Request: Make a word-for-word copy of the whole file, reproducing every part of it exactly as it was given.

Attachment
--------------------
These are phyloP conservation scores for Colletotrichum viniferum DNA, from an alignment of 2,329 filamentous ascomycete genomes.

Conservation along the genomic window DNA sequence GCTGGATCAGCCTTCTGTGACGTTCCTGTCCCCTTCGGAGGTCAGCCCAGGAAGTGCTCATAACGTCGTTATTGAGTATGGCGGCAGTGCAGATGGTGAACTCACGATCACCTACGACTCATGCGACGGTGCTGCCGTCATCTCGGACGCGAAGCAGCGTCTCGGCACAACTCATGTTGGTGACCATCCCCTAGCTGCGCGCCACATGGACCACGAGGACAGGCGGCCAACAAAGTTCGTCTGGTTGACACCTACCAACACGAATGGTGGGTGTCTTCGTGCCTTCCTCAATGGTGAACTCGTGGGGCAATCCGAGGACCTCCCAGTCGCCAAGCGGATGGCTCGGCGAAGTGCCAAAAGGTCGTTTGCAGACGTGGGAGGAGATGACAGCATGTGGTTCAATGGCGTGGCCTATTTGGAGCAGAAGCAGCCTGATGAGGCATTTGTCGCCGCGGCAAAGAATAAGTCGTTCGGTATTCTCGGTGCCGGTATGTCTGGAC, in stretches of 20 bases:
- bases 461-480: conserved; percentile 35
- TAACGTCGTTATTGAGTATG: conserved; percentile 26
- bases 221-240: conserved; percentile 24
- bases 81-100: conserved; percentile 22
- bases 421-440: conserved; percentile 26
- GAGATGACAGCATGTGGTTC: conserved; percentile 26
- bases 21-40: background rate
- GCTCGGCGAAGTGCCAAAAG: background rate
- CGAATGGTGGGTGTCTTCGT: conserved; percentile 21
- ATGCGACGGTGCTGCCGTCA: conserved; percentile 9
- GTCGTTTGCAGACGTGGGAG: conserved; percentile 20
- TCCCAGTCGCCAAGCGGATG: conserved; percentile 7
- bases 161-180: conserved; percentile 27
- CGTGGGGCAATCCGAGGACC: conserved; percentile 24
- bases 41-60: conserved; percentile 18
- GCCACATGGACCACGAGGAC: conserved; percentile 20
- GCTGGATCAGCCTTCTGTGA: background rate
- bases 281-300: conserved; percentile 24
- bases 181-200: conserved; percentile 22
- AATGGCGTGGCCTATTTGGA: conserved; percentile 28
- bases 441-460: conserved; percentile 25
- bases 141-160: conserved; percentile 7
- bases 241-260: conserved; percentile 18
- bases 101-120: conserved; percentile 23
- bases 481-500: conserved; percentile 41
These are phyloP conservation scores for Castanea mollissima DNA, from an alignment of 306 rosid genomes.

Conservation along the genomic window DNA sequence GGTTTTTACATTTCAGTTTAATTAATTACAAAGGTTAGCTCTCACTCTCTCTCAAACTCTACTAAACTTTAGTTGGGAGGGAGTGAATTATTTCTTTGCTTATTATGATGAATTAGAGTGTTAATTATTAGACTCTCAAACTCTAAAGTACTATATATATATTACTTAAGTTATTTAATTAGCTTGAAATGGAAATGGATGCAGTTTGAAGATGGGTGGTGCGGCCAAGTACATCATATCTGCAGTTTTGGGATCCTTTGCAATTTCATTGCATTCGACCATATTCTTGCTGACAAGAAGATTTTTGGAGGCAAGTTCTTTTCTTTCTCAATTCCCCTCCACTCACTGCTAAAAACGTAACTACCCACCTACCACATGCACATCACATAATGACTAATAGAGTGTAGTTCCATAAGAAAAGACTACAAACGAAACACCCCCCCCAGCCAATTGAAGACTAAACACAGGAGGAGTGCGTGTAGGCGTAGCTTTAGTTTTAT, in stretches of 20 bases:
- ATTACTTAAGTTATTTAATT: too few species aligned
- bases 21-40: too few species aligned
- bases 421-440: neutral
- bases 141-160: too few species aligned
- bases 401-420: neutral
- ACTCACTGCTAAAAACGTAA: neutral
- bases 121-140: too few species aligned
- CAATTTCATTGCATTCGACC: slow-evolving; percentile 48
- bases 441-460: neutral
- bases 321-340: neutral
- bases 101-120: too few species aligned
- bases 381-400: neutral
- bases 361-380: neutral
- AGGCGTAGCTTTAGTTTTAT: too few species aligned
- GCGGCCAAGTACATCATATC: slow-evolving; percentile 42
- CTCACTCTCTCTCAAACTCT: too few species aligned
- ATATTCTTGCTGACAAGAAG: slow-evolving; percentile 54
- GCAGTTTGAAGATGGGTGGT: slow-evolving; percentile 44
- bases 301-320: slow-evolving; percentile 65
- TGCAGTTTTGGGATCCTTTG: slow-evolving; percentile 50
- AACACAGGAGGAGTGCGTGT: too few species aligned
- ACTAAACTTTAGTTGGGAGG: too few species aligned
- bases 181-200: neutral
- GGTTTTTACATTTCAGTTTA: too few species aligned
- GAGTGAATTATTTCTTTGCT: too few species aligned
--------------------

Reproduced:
These are phyloP conservation scores for Colletotrichum viniferum DNA, from an alignment of 2,329 filamentous ascomycete genomes.

Conservation along the genomic window DNA sequence GCTGGATCAGCCTTCTGTGACGTTCCTGTCCCCTTCGGAGGTCAGCCCAGGAAGTGCTCATAACGTCGTTATTGAGTATGGCGGCAGTGCAGATGGTGAACTCACGATCACCTACGACTCATGCGACGGTGCTGCCGTCATCTCGGACGCGAAGCAGCGTCTCGGCACAACTCATGTTGGTGACCATCCCCTAGCTGCGCGCCACATGGACCACGAGGACAGGCGGCCAACAAAGTTCGTCTGGTTGACACCTACCAACACGAATGGTGGGTGTCTTCGTGCCTTCCTCAATGGTGAACTCGTGGGGCAATCCGAGGACCTCCCAGTCGCCAAGCGGATGGCTCGGCGAAGTGCCAAAAGGTCGTTTGCAGACGTGGGAGGAGATGACAGCATGTGGTTCAATGGCGTGGCCTATTTGGAGCAGAAGCAGCCTGATGAGGCATTTGTCGCCGCGGCAAAGAATAAGTCGTTCGGTATTCTCGGTGCCGGTATGTCTGGAC, in stretches of 20 bases:
- bases 461-480: conserved; percentile 35
- TAACGTCGTTATTGAGTATG: conserved; percentile 26
- bases 221-240: conserved; percentile 24
- bases 81-100: conserved; percentile 22
- bases 421-440: conserved; percentile 26
- GAGATGACAGCATGTGGTTC: conserved; percentile 26
- bases 21-40: background rate
- GCTCGGCGAAGTGCCAAAAG: background rate
- CGAATGGTGGGTGTCTTCGT: conserved; percentile 21
- ATGCGACGGTGCTGCCGTCA: conserved; percentile 9
- GTCGTTTGCAGACGTGGGAG: conserved; percentile 20
- TCCCAGTCGCCAAGCGGATG: conserved; percentile 7
- bases 161-180: conserved; percentile 27
- CGTGGGGCAATCCGAGGACC: conserved; percentile 24
- bases 41-60: conserved; percentile 18
- GCCACATGGACCACGAGGAC: conserved; percentile 20
- GCTGGATCAGCCTTCTGTGA: background rate
- bases 281-300: conserved; percentile 24
- bases 181-200: conserved; percentile 22
- AATGGCGTGGCCTATTTGGA: conserved; percentile 28
- bases 441-460: conserved; percentile 25
- bases 141-160: conserved; percentile 7
- bases 241-260: conserved; percentile 18
- bases 101-120: conserved; percentile 23
- bases 481-500: conserved; percentile 41
These are phyloP conservation scores for Castanea mollissima DNA, from an alignment of 306 rosid genomes.

Conservation along the genomic window DNA sequence GGTTTTTACATTTCAGTTTAATTAATTACAAAGGTTAGCTCTCACTCTCTCTCAAACTCTACTAAACTTTAGTTGGGAGGGAGTGAATTATTTCTTTGCTTATTATGATGAATTAGAGTGTTAATTATTAGACTCTCAAACTCTAAAGTACTATATATATATTACTTAAGTTATTTAATTAGCTTGAAATGGAAATGGATGCAGTTTGAAGATGGGTGGTGCGGCCAAGTACATCATATCTGCAGTTTTGGGATCCTTTGCAATTTCATTGCATTCGACCATATTCTTGCTGACAAGAAGATTTTTGGAGGCAAGTTCTTTTCTTTCTCAATTCCCCTCCACTCACTGCTAAAAACGTAACTACCCACCTACCACATGCACATCACATAATGACTAATAGAGTGTAGTTCCATAAGAAAAGACTACAAACGAAACACCCCCCCCAGCCAATTGAAGACTAAACACAGGAGGAGTGCGTGTAGGCGTAGCTTTAGTTTTAT, in stretches of 20 bases:
- ATTACTTAAGTTATTTAATT: too few species aligned
- bases 21-40: too few species aligned
- bases 421-440: neutral
- bases 141-160: too few species aligned
- bases 401-420: neutral
- ACTCACTGCTAAAAACGTAA: neutral
- bases 121-140: too few species aligned
- CAATTTCATTGCATTCGACC: slow-evolving; percentile 48
- bases 441-460: neutral
- bases 321-340: neutral
- bases 101-120: too few species aligned
- bases 381-400: neutral
- bases 361-380: neutral
- AGGCGTAGCTTTAGTTTTAT: too few species aligned
- GCGGCCAAGTACATCATATC: slow-evolving; percentile 42
- CTCACTCTCTCTCAAACTCT: too few species aligned
- ATATTCTTGCTGACAAGAAG: slow-evolving; percentile 54
- GCAGTTTGAAGATGGGTGGT: slow-evolving; percentile 44
- bases 301-320: slow-evolving; percentile 65
- TGCAGTTTTGGGATCCTTTG: slow-evolving; percentile 50
- AACACAGGAGGAGTGCGTGT: too few species aligned
- ACTAAACTTTAGTTGGGAGG: too few species aligned
- bases 181-200: neutral
- GGTTTTTACATTTCAGTTTA: too few species aligned
- GAGTGAATTATTTCTTTGCT: too few species aligned